Anyways I spent my last 3 days in Bangkok exploring, and I am starting to like the city.

Thailand Temple of the Dawn

So this is my last email from my big adventure.

People have way too often asked why I would ever travel to asia and do the things I have done. Why learn Thai? Why not go to Europe instead? Are you going there just to pick up asian girls? It is understandable why people from developing and 3rd world nations would go to the US and Europe for a better life, but the opposite is much less understandable for people. Why would I go from the land of plenty to the land of less? The many travelers whom I have met would understand why, but those who have never traveled would have difficulty understanding. Its the feeling I got when seeing thousands of bats in a cave in Khao Sok, its what I saw when I traveled to tsunami devasted Khao Lak, its the surpise I had when seeing 40 monkies come out of the woods and pass by me, or when I saw a kamodo dragon right next to me. Its when I was chased by two hungry giant malaysian monitor lizards, or attempting conversation in Indonesian with the fishing villagers, and even the motorcycle accident. And even more, its the many friends I have made, and their kindness unparalleled. These things just can't happen in any everyday life in Pittsburgh or New Orleans, its the excitement of waking up in a new place everyday, knowing new adventures are literally right outside to be had. What is less understandable for me is why many people would spend decades of a less exciting life of work/school and think that going out to dinner and seeing a movie is a highlight of life. Not that I dont like going out to eat, its just not exciting to me. I know I have always been somewhat vague and unclear whenever I am asked about my traveling decision, but it was more because it is very difficult to rationalize the seeking of emotions . . . that little yearning inside of me to get out and be a little crazy and enjoy my youth. I know, now that I am returning to a more 'normal' life of work and robots again, I am never going to be able to just enjoy what I have. I am always going to be dreaming of my next adventure, my next trip to mystery land. And I hope, that with all my stories and pics, at least 3 or 4 of you on my email list will not only want to go on an adventure, but would actually go on one. Either with me next year, or on your own. I am always there for advice if you want to take that first step. And yes, I am planning a new trip. Either from Mexico to Chile, or from Shanghai China to Portugal. Havent decided yet. But first my normal life, paying off tuition, paying the bills, paying for food - and saving up again to travel.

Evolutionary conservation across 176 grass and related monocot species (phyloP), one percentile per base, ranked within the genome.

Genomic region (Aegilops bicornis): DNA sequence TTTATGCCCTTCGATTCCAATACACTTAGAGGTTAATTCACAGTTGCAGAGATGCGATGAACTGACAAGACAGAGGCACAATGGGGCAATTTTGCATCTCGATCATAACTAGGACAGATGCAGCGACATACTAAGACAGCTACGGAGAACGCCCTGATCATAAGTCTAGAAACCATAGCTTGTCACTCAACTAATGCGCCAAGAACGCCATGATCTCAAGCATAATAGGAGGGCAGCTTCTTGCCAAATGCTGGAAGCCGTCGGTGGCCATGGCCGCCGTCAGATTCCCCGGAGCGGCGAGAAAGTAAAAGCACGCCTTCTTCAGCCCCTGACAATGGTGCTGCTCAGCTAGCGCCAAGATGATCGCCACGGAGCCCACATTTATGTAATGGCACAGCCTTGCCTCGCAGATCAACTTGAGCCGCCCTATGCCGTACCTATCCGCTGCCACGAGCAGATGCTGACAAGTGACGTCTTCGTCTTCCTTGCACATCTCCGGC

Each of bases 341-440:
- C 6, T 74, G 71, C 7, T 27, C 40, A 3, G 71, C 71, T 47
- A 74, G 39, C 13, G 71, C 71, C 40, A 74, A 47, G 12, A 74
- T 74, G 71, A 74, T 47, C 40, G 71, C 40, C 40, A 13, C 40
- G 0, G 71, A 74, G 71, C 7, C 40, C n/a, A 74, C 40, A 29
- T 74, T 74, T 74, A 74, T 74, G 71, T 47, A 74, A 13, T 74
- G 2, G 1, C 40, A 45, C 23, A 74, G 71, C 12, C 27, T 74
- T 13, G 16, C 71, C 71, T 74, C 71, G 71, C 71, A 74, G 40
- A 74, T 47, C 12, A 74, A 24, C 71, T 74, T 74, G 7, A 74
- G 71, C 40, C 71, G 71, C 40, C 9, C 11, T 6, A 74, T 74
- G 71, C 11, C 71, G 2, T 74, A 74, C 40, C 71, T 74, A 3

So where am I right now? Well I went broke, and I returned to Pittsburgh. I was never able to find a job good enough to survive on and also pay off tuition in Thailand. I have also been rejected for graduate school at CMU. So for now I am going to stay in Pittsburgh until I finish this robot I have been working on for almost a year now. I will stay for a month, and then figure out what I will do from there.

Signing out . . . and seriously missing asia already,

I got many reply emails after I sent this to everyone, and below is one particular email from a friend who I really think hits home . . . She also likes France as much as I like Thailand if not more so . . .

"I wanted to cry a bit in your ending because it is very nicely done. It's sort of well.. perhaps we don't see things the same way, and don't actually agree but you know that feeling you are talking about? that whole you're in a new place and you can explore and have no idea what's going to happen in a good way? well, I understand. Experiencing a voyage does not make it any less valuable whether you went to Scotland or Indonesia but it's the quality, I find, of the person that voyages, and what this person brings into it and is willing to give to it that makes that voyage worth it. I'm sure you know some people that would have thrown the towel and checked into the first holiday inn they saw. I am glad you didn't. And I am glad this changed you and broadened you. What's the world for, then, if not for that?

That eiffel tower pix is hilarious... but don't ever do that if you go to the real thing."

- D